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Yemen as Arabian Vietnam

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It wasn’t supposed to end this way. The last soldiers and agents of the world’s biggest and deadliest empire, fleeing Saigon with their thorned tails between their legs as a rag-tag army of half-starved guerrillas inched closer by the hour. The last Bell helicopters, stuffed to the brim with bourgeois refugees of the fascist Yankee quisling state of South Vietnam, bumbling about before they scatter like highway vultures interrupted by a semi as they attempt to pick the last bone clean on a withering carcass. This was unthinkable just a decade earlier, when LBJ decided to turn a contentious civil war into a full blown holocaust. We had thrown everything but the White House kitchen sink at those yellow commie savages; bombs, napalm, agent orange, near institutionalized campaigns of rape and slaughter. We had turned the jungles of Indochina into a living hell, just a few Pinkville’s shy of a full tilt genocide. But they just kept coming. Tiny men and women in black pajamas with hearts like lions, throwing their malnourished bodies into the guts and gears of the war machine. At the end of the day, the empire’s efforts were all for nothing. Billions of dollars, millions of lives, and the sterling reputation we had built on the myths of the Good War were gone like dust scattered to the wind. Was there a lesson to be learned here? Was anybody but Charlie interested in learning it?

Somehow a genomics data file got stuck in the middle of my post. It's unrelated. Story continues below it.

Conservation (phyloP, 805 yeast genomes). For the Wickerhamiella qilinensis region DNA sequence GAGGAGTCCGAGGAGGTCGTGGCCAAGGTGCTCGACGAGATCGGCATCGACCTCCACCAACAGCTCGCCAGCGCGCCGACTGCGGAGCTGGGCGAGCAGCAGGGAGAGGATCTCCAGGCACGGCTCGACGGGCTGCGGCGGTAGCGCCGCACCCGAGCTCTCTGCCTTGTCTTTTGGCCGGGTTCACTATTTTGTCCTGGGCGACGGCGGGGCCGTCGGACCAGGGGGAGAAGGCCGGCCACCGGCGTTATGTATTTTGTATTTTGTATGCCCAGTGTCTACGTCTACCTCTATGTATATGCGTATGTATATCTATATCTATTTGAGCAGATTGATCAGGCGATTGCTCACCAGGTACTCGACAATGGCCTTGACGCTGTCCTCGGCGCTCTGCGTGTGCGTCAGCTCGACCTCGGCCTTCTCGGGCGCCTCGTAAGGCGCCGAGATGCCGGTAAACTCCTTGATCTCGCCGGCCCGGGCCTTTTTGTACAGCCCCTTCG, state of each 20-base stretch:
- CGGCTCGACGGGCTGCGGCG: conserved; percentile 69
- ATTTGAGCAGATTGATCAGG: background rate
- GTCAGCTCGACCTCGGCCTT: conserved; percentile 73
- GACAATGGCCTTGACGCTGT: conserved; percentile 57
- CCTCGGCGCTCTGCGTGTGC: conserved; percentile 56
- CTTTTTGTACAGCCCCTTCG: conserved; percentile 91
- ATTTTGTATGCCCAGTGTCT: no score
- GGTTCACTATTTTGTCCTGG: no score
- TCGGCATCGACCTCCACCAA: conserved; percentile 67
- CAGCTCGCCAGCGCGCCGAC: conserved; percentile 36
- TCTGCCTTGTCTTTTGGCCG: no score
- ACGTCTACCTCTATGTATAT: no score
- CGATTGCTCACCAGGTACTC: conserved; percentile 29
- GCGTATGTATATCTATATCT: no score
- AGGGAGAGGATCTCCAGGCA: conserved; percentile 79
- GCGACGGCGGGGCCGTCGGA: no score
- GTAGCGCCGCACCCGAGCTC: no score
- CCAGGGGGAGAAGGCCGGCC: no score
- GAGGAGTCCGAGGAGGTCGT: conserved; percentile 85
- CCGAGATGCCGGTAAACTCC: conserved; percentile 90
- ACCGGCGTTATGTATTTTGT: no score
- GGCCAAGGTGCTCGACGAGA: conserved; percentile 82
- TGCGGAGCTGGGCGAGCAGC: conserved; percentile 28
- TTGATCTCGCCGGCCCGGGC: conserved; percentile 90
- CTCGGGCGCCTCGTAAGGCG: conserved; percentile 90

Flash forward some forty years and tragedy repeats itself as farce. This time it’s one of the now hemorrhaging American empire’s dauphins, a dick-swinging desert upstart called Saudi Arabia, that is rapidly finding itself overwhelmed by the unintended consequences of its own private Vietnam. After another gaggle of impoverished peasants called the Houthis decided to take their once regional conflict from the northern mountains of Yemen to the bustling capital of Sanaa, overthrowing yet another fascist Yankee quisling state, Saudi Arabia’s swarthy young princeling, Mohammed bin Salman, decided to show the world what he’s made of by burying his poorest neighbor in American munitions. Like his fellow psychopath, LBJ, MBS threw everything he could get his filthy hands on at these poor people; bombs, drones, white phosphorous, mercenary death squads of African child soldiers, and a crippling naval blockade, all with more than a little help from their friends back in Washington. Hundreds of thousands murdered in cold blood. Even more starved, diseased, malnourished, most of them children. But just four years into this genocidal campaign and it’s all falling apart. That handsome young Lothario in Riyadh is left drowning in the dunes as his “allies” flee the scene of the crime.